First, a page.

Military Review English Edition November-December 2015 - Page 14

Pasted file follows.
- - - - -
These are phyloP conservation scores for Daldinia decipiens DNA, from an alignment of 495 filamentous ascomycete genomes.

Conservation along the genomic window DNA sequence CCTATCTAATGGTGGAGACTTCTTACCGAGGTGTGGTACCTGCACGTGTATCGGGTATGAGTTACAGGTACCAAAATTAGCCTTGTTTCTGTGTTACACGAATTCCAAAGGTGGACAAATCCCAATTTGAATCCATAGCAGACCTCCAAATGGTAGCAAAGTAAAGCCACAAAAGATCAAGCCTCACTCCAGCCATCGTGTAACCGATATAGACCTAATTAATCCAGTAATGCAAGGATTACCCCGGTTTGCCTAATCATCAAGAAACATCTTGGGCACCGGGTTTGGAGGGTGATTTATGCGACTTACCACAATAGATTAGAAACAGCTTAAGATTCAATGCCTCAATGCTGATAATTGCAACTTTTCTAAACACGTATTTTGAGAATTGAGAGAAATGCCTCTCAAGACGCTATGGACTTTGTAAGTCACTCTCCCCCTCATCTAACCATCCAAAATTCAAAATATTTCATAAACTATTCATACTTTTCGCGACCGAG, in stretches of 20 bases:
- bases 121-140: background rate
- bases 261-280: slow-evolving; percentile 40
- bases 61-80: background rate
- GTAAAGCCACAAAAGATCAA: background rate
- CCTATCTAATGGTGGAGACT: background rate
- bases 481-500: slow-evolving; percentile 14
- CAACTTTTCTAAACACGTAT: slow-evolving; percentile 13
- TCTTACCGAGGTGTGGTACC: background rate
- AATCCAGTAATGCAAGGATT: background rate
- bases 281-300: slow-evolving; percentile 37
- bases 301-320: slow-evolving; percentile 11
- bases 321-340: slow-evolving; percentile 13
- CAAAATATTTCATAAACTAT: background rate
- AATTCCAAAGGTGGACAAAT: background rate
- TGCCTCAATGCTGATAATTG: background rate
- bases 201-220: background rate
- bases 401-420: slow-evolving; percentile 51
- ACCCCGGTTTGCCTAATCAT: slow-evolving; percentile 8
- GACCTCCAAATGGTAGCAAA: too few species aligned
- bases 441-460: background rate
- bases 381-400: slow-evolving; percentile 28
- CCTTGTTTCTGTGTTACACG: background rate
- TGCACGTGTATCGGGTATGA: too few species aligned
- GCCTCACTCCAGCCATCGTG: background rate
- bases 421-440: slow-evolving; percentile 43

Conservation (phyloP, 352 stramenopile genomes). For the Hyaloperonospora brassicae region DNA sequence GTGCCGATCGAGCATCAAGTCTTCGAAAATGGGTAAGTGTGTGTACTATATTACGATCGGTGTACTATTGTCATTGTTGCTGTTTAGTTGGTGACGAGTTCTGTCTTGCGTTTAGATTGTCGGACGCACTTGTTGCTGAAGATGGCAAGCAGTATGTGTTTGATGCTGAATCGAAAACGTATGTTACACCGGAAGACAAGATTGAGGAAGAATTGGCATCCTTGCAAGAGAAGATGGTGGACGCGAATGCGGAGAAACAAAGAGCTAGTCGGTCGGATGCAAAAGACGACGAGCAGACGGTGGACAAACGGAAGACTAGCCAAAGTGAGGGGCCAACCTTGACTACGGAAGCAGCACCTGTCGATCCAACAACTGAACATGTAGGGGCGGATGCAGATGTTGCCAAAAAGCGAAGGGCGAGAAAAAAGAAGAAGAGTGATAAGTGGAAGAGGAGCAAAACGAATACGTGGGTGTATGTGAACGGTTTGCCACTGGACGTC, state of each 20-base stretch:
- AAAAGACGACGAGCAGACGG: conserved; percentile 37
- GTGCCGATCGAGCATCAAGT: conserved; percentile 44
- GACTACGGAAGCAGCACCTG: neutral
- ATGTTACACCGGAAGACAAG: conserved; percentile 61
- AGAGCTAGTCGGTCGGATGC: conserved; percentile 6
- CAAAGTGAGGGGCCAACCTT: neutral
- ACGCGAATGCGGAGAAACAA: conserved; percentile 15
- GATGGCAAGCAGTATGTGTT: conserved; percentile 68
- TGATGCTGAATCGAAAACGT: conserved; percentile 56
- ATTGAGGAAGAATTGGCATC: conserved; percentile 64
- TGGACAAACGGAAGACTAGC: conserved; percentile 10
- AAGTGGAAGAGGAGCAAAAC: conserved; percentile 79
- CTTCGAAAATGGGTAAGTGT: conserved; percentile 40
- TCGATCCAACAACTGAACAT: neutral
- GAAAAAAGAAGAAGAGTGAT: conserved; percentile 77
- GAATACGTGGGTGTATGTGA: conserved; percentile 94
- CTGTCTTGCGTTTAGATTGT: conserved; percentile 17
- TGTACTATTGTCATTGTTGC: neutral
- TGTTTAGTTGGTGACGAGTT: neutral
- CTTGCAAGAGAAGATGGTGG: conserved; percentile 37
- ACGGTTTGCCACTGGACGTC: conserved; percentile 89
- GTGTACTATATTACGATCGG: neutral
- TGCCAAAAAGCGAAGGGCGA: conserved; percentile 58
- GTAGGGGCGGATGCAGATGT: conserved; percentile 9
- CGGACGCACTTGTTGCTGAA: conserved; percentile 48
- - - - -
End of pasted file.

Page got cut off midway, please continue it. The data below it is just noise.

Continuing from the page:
transform that advantage into a favorable lasting outcome. Conflictual coexistence hinges on the ability to be a continuous, amorphous, and regenerative nuisance to the opponent. Popular support is the source of that ability because it provides access to the protest potential of the population. Actually, violence in urban conflict remains crude and primitive. However, its effectiveness does not result from the casualties and damage it engenders but from the cost of the measures to contain it. Improvised explosive devices and ambushes are effective not because they kill the opponent’s soldiers but because they force that opponent to carry out patrols with a combat package of armored fighting vehicles, unmanned aerial vehicle surveillance, artillery, and close-air support rather than with a couple of soft-skinned police cars. On the other hand, instruments of urban contention, such as mass demonstrations, strikes, barricades, and terrorist attacks, remain adequate and hardly evolve at all. A French revolutionary leader of 1789 if somehow teleported from Paris to Cairo amidst the masses on Tahrir Square in 2011 would have recognized and understood everything that was going on there instantly. However, he or she would have been totally unfamiliar with the methods used to get those masses there in the first place. Field Manual 3-24, Counterinsurgency (2006), explained that “people support the source that meets their needs.”18 For rural people, that source may be their land, their own skills, the produce and fire wood in their barns, and the friends, relatives, and clan members they can rely on in times of hardship. Politics and administration hardly matter to their daily lives. None of this applies to present-day urban citizens. In megacities, basic necessities such as security, shelter, water, food, and energy depend on administrative structures such as first responders, utility providers, public works, and social assistance organizations. Urbanization creates an insatiable demand for administration. Electricity, running water, and telecommunications were nonexistent in 1800 but are considered essential in 2015. And, the skills of urban individuals are only meaningful within the context of employment and trade in the socioeconomic space shaped by city governance. Therefore, urban dwellers are very susceptible to signs of political and administrative improvement— however biased the source that delivers them. The urban mood is malleable. Organizations that bring the comforts of urban necessities such as running water, 12 electricity, or trash collection to shanty towns are almost certain to gain the support of people living there. Likewise, civil society activists who campaign against corruption stand a good chance of mobilizing the skilled urban youth that demand access to upward social mobility based on merit rather than favoritism. To take advantage of the urban susceptibility to political and administrative improvement, urban-based belligerents mobilize city dwellers by providing them with comfort, hope, and anger. Their ability to do so has increased exponentially in the last four decades because of two important developments: global fundraising and unlimited communication. Global fundraising allows urban-based belligerents to be an asset rather than a burden to the population. Several modern activist movements organize administrative structures for urban services and social assistance parallel to those of the government. They finance these structures by raising money abroad.19 The increasing numbers of migrants and the development of accessible international money transfer systems will only accelerate this trend. Unlimited communication is a recent but quickly progressing development. Inhibitors such as cost, range, bandwidth, and censorship used to limit the communication capabilities of nonstate actors. Up until the 1980s, rulers could restrict their people’s media diet to stateowned radio stations, television channels, and newspapers. Those times are over. The ever-increasing performance of privately owned information and communication systems has resulted in a situation wherein even the smallest organization can address an audience of millions. The Iranian Revolution of 1979 provides an early illustration of this evolution. Revolutionary rhetoric on audiocassettes played a critical role in the overthrow of the Shah.20 The Arab Spring and the color revolutions proved that activist organizations are able to mobilize millions of people, provided they come up with messages and images that resonate with the target audience’s hope and anger. In conjunction, violence remains an essential part of conflictual coexistence, but successful urban-based belligerents keep its use low and simple. Intense and sophisticated violence requires skilled fighters and real-time command and control. Both are difficult to come by and—as rare and valuable assets—are vulnerable to surveillance, target acquisition, and precision strikes. Moreover, high-intensity combat depopulates urban areas, as happened in Grozny. By contrast, low November-December 2015  MILITARY REVIEW